Repent means to be sorrowful of your sins and make a change of heart; you were a certain way and now you will change. The Gospel, as you should know, is the “Good News” of Jesus, that He is the “Way, the Truth and the Life,” and no one else is.

Lent is the time when do this, from the penitential practices that we adopt, the devotions we undertake, sacraments we participate in and the overall increased focus on who we are in relation to Jesus.

We use this time to transform ourselves into Christ. The Blessed Virgin Mary was the best at doing this; observing and being with Him all His life, she was His greatest disciple. Grab a Rosary and ask her to lead you to Him.

Know someone, perhaps yourself, who might like Catholic devotionals for alcoholics? Please take a look at my books! (Thank you!!)

"The Recovery Rosary: Reflections for Alcoholics and Addicts"

and "The Stations of the Cross for Alcoholics"

He left everything and followed him

In this excerpt from the Gospel for today’s Mass for the Saturday after Ash Wednesday we read in Luke 5:27-28 And after these things, he went out, and he saw a tax collector named Levi, sitting at the customs office. And he said to him, “Follow me.” And leaving behind everything, rising up, he followed him.

Courtesy: Sacred Bible: Catholic Public Domain Version

Just like that, Levi heard Jesus’ summons and followed Him. Granted, tax collectors’ were hated by the native population given that they worked for the occupying power, but to just up and leave was something. Perhaps Levi felt guilty working for the enemy and getting rich in the process. We learn in he next verse, Luke 5:28: And Levi made a great feast for him in his own house. And there was a large crowd of tax collectors and others, who were sitting at table with them. This implies that he was wealthy. Either tax collectors were paid well or or they scammed the natives. Or both. Anyway, Levi, (a/k/a Matthew, the writer of the first Gospel) found sufficient reason to leave then and there.

Was he inspired? Did Levi “sense” something in Jesus? Something that indicated that His was a better way than the life of greed and avarice Levi was leading? Was money Levi’s god, his idol?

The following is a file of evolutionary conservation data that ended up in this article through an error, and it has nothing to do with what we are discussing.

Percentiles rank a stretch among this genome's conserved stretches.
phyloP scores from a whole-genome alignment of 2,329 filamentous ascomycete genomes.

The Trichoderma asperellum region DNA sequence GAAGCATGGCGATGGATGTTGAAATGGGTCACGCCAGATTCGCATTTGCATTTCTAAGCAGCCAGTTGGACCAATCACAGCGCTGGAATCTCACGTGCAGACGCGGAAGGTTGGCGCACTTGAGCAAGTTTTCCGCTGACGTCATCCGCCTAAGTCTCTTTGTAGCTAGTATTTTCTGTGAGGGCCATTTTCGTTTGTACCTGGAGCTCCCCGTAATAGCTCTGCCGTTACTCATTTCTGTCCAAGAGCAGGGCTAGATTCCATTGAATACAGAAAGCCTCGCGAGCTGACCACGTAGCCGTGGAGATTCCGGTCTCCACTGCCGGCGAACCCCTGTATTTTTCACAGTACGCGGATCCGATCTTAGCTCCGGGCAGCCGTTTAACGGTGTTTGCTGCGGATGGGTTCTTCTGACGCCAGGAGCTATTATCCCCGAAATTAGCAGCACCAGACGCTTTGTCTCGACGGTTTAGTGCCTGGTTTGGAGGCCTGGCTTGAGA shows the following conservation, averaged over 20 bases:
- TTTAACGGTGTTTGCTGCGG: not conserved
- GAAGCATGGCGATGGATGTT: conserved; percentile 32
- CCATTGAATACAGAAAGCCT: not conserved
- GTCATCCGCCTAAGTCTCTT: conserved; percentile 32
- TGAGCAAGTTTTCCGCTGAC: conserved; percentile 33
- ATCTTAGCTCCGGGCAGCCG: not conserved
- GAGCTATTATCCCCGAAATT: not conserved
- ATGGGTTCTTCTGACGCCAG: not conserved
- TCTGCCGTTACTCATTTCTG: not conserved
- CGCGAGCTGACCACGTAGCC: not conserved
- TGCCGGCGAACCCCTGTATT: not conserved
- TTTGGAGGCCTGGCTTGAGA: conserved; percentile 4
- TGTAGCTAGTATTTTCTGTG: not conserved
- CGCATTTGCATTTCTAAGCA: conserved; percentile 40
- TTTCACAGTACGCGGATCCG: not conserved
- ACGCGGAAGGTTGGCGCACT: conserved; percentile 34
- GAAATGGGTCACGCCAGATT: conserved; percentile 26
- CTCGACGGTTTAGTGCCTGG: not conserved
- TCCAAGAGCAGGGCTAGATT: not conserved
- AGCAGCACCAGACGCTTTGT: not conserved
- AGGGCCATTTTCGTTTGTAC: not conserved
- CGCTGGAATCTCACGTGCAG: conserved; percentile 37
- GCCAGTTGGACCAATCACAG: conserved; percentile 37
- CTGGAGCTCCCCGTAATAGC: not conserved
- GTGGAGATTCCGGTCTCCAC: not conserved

We may never know, except after our completion of the journey and arrival in Heaven. Nevertheless, it is a wonderful thing to meditate on… was Jesus’ presence a healing one, or of such an inspiration that would cause someone to just quit their job and follow Him? Did He seem that different from others?

Many people wonder if they would have the courage to do that if they lived in His times and were summoned by Him. “Of course I would, because, He’s JESUS!!!

Well, you don’t have to quit your job today to follow Him.

Know someone, perhaps yourself, who might like Catholic devotionals for alcoholics? Please take a look at my books! (Thank you!!)

"The Recovery Rosary: Reflections for Alcoholics and Addicts"

and "The Stations of the Cross for Alcoholics"

A heart contrite and humbled you will not spurn

Continuing on with the “heart” theme with the Daily Mass Readings, this excerpt from the Responsorial Psalm for today’s Mass for the Friday after Ash Wednesday is “A contrite and humbled heart, O God, you will not spurn.” (Psalm 51:19)

Courtesy Sacred Bible: Catholic Public Domain Version

This is a wonderful testimony, and offers hope to all of us who have stumbled along the way. Contrition is all we need and God will receive us with open arms. (Reminds you of Jesus’ Parable of the Prodigal Son, eh?)

Lent is a fantastic time to develop a relationship with a confessional. Examine your conscience and go to Confession this Lent! (Several times; trust me, the more you go, the less scary it is!)

In looking over old posts about this passage, I discovered a few. Rather than link to each one, I’ll just refer you to my archive of every Psalm 51 post: Psalm 51 posts

Know someone, perhaps yourself, who might like Catholic devotionals for alcoholics? Please take a look at my books! (Thank you!!)

"The Recovery Rosary: Reflections for Alcoholics and Addicts"

and "The Stations of the Cross for Alcoholics"